You're new to a city, and you can't afford to live alone. An extremely tight renters' market has forced monthly rents through the roof, so living solo is simply out of the question. But aside from a couple of old college buddies who recently moved to the area (who already have roommates), you haven't yet made friends in your new city. You've got to find a roommate fast if you want to have any chance of scoring an apartment. You'll have to take a deep breath and do what many solo renters do every day: go "potluck." It's a bit frightening, especially for those of us who saw the film "Single White Female" and are still traumatized from the experience.
So how are you supposed to find a roommate? You could always use a roommate service, but even using a professional source is no guarantee that your lifestyles and habits will be compatible. What kinds of sources can you rely upon that won't compromise your personal safety? You've got to start your search early, because it's very rare that you find a roommate immediately. It's going to take time, patience and some careful screening before you find the stranger with whom you'll be sharing living space for the immediate future.
First of all, before you even get started, abandon your illusion of finding the perfect roommate with whom you'll enjoy and instant rapport and certain domestic bliss. Sure, it happens on occasion, but don't weed out potential candidates because you think they'll fall short of that ideal. All you should expect from your roommate is neatness, common courtesy, safe living habits (including the avoidance of drugs, hanging out with and inviting over a dangerous crowd and a willingness to the keep the doors locked and the keys to himself/herself) and timely payment of his/her half of the rent. If friendship develops after those ground rules have been established and respected, terrific. If not, you should still consider yourself lucky for finding yourself a good roommate, because that's exactly what you've got.
Let's say you do, in fact, have a friend in the area with whom you could consider living. Should you do it? We've all heard the advice that we should never travel with friends if we want to remain friends. In some cases, that's true for roommates, too. Even if you have separate bedrooms, sharing a common living space (the living room, kitchen and bathroom, in particular) can create a host of problems. You and your friend might be bosom buddies, and while you might swear that you'd remain the best of friends as roommates, avoid it if you can help it. You and your friend could start to view each other in a different light once you're sharing an apartment. New personality characteristics will suddenly come into focus in a much sharper and clearer way. The smaller the living space, the better the chance you'll be at each other's throats before long. In many cases, it's best to reside with someone who knows nothing about your history - an objective audience, so to speak.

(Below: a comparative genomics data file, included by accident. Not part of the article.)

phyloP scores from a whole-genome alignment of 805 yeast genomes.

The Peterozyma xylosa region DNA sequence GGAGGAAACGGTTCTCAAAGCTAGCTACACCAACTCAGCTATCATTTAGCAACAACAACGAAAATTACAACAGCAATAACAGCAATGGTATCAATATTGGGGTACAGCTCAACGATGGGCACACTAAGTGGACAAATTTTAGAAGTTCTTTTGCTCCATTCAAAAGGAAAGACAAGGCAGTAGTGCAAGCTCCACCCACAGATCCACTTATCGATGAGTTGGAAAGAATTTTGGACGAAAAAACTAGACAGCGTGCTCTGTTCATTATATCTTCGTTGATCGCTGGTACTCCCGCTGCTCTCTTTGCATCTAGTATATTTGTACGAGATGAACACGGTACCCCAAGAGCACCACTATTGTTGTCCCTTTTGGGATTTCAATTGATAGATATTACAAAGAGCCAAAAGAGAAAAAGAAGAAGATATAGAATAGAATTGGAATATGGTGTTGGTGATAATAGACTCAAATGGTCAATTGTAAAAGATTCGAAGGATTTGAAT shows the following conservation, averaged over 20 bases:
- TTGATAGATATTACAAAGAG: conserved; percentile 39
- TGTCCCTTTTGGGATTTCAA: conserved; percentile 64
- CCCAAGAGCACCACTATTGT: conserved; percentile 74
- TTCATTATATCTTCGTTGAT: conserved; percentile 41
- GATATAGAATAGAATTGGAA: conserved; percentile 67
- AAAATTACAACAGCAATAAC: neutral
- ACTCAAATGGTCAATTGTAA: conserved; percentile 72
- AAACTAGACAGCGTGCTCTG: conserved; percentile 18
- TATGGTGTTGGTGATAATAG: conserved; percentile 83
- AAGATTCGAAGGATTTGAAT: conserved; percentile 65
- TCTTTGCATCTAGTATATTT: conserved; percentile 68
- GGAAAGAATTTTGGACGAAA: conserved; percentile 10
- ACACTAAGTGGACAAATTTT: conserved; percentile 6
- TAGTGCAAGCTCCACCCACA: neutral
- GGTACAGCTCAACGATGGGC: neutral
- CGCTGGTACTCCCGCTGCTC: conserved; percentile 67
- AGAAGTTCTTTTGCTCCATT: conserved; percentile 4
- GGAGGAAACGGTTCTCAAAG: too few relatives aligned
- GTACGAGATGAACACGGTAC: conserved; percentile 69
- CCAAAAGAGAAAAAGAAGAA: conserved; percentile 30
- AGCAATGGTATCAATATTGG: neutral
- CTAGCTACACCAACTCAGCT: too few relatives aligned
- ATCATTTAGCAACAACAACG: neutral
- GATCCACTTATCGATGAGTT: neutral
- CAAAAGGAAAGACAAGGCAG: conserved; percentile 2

This isn't to imply, however, that you should go grab someone off the street and ask him or her to split the rent with you. Instead, start with the local classifieds section. It's a great place to find leads for potential roommates. You'll definitely want to interview candidates; never under any circumstances should you make an offer to someone over the phone, sight unseen. Our telephone personalities can be very different than the ones we project in person. When you do start to interview candidates, have a friend or family member stay with you for two reasons: the first, for your own safety; and second, to offer a second (objective) opinion about your candidates. The sooner you start scanning the classifieds, the better. It's likely that you'll run through many duds before you find yourself a good roommate.
If you decide to place an ad yourself, set specific hours for which candidates may call. Don't print your name, or if you can help it, your sex, either. This doesn't mean your ad has to be vague, dull and straightforward, though. You can and should make it fun-spirited. Use your creativity and a touch of humor to entertain. You're more likely to receive a positive response from candidates - and a greater number of them.
A potentially safer search technique is to ask all of your friends in the area if they know anyone who's looking for a roommate. If not, or if you a limited number of people in the area, you could try scanning the bulletin boards of reputable spots like local universities, coffee houses, your church or favorite bookstore. These are all destinations where stand a better chance of finding someone who's not only goal-oriented and moralistic, but who shares your interests, as well.
When showing your place to potential candidates, be sure that you run down the list of required utility expenses - even if the candidates don't ask (and they should). You don't want to offer someone a position as your roommate, then have them leave when they discover just how high their share of the utilities is. Also, if the building in which you live has any particular quirks - eccentric or noisy neighbors, a challenging landlord, a problem with excessive heat in the summertime - be honest and up front about it. You can counter those disclosures with positives about your building and the surrounding neighborhood.
Your most critical job as a roommate-screener is to listen to your instincts. If the red flags are waving in your brain about any one of your candidates - even if you can't put your finger on the problem - don't make that person an offer. Our instincts often prove to be our most valuable tool. They're there for our survival, so be listening.
It's not easy finding yourself a roommate - especially when time is of the essence. But you can do it safely and responsibly provided you proceed with caution as well as enthusiasm. After all, you've got to sell yourself, too.